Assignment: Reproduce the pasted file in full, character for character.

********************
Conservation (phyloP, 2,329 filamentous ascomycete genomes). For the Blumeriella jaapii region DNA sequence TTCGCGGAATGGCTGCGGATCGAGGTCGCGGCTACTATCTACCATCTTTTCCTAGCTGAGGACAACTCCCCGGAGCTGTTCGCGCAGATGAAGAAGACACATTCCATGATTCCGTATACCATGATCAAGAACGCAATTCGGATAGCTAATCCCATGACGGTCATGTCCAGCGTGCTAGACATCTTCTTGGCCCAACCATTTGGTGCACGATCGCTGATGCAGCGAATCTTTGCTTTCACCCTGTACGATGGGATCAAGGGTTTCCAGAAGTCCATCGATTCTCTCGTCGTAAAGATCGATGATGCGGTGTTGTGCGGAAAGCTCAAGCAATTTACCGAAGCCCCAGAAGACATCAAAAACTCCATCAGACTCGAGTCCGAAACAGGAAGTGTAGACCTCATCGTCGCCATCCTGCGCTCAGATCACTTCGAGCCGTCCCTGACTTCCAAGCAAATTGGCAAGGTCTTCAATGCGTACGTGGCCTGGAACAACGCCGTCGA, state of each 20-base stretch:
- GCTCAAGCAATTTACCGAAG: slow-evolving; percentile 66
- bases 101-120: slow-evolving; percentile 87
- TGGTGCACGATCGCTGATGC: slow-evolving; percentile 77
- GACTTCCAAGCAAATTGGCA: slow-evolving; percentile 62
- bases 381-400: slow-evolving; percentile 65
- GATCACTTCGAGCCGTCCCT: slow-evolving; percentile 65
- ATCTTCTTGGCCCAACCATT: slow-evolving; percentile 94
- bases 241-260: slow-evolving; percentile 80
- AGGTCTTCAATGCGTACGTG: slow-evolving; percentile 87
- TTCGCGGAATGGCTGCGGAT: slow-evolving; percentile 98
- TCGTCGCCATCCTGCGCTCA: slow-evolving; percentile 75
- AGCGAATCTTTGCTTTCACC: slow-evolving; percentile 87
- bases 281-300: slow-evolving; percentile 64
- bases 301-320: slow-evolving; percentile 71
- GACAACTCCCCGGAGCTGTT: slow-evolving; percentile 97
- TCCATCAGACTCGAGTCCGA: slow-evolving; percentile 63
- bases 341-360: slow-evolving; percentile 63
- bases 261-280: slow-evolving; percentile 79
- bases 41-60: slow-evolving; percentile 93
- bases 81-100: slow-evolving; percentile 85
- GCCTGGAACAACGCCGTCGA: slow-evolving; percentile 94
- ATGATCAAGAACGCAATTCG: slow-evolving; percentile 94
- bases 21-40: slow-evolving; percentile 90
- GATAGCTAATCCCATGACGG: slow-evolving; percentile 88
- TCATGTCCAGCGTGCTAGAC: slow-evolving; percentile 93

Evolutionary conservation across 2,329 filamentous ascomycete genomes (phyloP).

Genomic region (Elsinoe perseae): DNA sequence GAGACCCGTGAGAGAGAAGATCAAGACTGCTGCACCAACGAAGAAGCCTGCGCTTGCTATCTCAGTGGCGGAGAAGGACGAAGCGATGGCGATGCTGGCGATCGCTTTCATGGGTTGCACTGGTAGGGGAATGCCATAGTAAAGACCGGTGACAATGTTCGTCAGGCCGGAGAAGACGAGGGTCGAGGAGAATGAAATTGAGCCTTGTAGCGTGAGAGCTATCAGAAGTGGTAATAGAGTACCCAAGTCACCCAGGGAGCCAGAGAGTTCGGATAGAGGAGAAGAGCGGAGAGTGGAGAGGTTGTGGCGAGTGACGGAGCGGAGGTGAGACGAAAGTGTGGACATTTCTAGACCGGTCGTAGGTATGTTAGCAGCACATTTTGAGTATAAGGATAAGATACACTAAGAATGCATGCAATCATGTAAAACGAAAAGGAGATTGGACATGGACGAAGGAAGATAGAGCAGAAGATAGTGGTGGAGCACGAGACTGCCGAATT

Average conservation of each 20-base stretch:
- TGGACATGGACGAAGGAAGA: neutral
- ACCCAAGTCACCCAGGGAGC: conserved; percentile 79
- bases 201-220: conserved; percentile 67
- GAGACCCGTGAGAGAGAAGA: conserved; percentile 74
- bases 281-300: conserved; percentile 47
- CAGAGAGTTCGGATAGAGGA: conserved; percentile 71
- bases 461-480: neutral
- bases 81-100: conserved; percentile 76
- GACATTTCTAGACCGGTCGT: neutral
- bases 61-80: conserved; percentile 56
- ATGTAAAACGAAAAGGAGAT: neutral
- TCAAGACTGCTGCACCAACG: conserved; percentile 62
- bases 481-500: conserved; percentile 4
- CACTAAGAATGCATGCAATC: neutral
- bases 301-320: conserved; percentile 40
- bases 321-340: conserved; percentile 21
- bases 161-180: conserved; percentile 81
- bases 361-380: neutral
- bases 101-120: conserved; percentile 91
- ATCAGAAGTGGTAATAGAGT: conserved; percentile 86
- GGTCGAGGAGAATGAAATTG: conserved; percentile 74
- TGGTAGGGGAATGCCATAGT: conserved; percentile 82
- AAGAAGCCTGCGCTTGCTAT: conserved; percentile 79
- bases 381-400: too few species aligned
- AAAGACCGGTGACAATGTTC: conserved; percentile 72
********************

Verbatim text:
Conservation (phyloP, 2,329 filamentous ascomycete genomes). For the Blumeriella jaapii region DNA sequence TTCGCGGAATGGCTGCGGATCGAGGTCGCGGCTACTATCTACCATCTTTTCCTAGCTGAGGACAACTCCCCGGAGCTGTTCGCGCAGATGAAGAAGACACATTCCATGATTCCGTATACCATGATCAAGAACGCAATTCGGATAGCTAATCCCATGACGGTCATGTCCAGCGTGCTAGACATCTTCTTGGCCCAACCATTTGGTGCACGATCGCTGATGCAGCGAATCTTTGCTTTCACCCTGTACGATGGGATCAAGGGTTTCCAGAAGTCCATCGATTCTCTCGTCGTAAAGATCGATGATGCGGTGTTGTGCGGAAAGCTCAAGCAATTTACCGAAGCCCCAGAAGACATCAAAAACTCCATCAGACTCGAGTCCGAAACAGGAAGTGTAGACCTCATCGTCGCCATCCTGCGCTCAGATCACTTCGAGCCGTCCCTGACTTCCAAGCAAATTGGCAAGGTCTTCAATGCGTACGTGGCCTGGAACAACGCCGTCGA, state of each 20-base stretch:
- GCTCAAGCAATTTACCGAAG: slow-evolving; percentile 66
- bases 101-120: slow-evolving; percentile 87
- TGGTGCACGATCGCTGATGC: slow-evolving; percentile 77
- GACTTCCAAGCAAATTGGCA: slow-evolving; percentile 62
- bases 381-400: slow-evolving; percentile 65
- GATCACTTCGAGCCGTCCCT: slow-evolving; percentile 65
- ATCTTCTTGGCCCAACCATT: slow-evolving; percentile 94
- bases 241-260: slow-evolving; percentile 80
- AGGTCTTCAATGCGTACGTG: slow-evolving; percentile 87
- TTCGCGGAATGGCTGCGGAT: slow-evolving; percentile 98
- TCGTCGCCATCCTGCGCTCA: slow-evolving; percentile 75
- AGCGAATCTTTGCTTTCACC: slow-evolving; percentile 87
- bases 281-300: slow-evolving; percentile 64
- bases 301-320: slow-evolving; percentile 71
- GACAACTCCCCGGAGCTGTT: slow-evolving; percentile 97
- TCCATCAGACTCGAGTCCGA: slow-evolving; percentile 63
- bases 341-360: slow-evolving; percentile 63
- bases 261-280: slow-evolving; percentile 79
- bases 41-60: slow-evolving; percentile 93
- bases 81-100: slow-evolving; percentile 85
- GCCTGGAACAACGCCGTCGA: slow-evolving; percentile 94
- ATGATCAAGAACGCAATTCG: slow-evolving; percentile 94
- bases 21-40: slow-evolving; percentile 90
- GATAGCTAATCCCATGACGG: slow-evolving; percentile 88
- TCATGTCCAGCGTGCTAGAC: slow-evolving; percentile 93

Evolutionary conservation across 2,329 filamentous ascomycete genomes (phyloP).

Genomic region (Elsinoe perseae): DNA sequence GAGACCCGTGAGAGAGAAGATCAAGACTGCTGCACCAACGAAGAAGCCTGCGCTTGCTATCTCAGTGGCGGAGAAGGACGAAGCGATGGCGATGCTGGCGATCGCTTTCATGGGTTGCACTGGTAGGGGAATGCCATAGTAAAGACCGGTGACAATGTTCGTCAGGCCGGAGAAGACGAGGGTCGAGGAGAATGAAATTGAGCCTTGTAGCGTGAGAGCTATCAGAAGTGGTAATAGAGTACCCAAGTCACCCAGGGAGCCAGAGAGTTCGGATAGAGGAGAAGAGCGGAGAGTGGAGAGGTTGTGGCGAGTGACGGAGCGGAGGTGAGACGAAAGTGTGGACATTTCTAGACCGGTCGTAGGTATGTTAGCAGCACATTTTGAGTATAAGGATAAGATACACTAAGAATGCATGCAATCATGTAAAACGAAAAGGAGATTGGACATGGACGAAGGAAGATAGAGCAGAAGATAGTGGTGGAGCACGAGACTGCCGAATT

Average conservation of each 20-base stretch:
- TGGACATGGACGAAGGAAGA: neutral
- ACCCAAGTCACCCAGGGAGC: conserved; percentile 79
- bases 201-220: conserved; percentile 67
- GAGACCCGTGAGAGAGAAGA: conserved; percentile 74
- bases 281-300: conserved; percentile 47
- CAGAGAGTTCGGATAGAGGA: conserved; percentile 71
- bases 461-480: neutral
- bases 81-100: conserved; percentile 76
- GACATTTCTAGACCGGTCGT: neutral
- bases 61-80: conserved; percentile 56
- ATGTAAAACGAAAAGGAGAT: neutral
- TCAAGACTGCTGCACCAACG: conserved; percentile 62
- bases 481-500: conserved; percentile 4
- CACTAAGAATGCATGCAATC: neutral
- bases 301-320: conserved; percentile 40
- bases 321-340: conserved; percentile 21
- bases 161-180: conserved; percentile 81
- bases 361-380: neutral
- bases 101-120: conserved; percentile 91
- ATCAGAAGTGGTAATAGAGT: conserved; percentile 86
- GGTCGAGGAGAATGAAATTG: conserved; percentile 74
- TGGTAGGGGAATGCCATAGT: conserved; percentile 82
- AAGAAGCCTGCGCTTGCTAT: conserved; percentile 79
- bases 381-400: too few species aligned
- AAAGACCGGTGACAATGTTC: conserved; percentile 72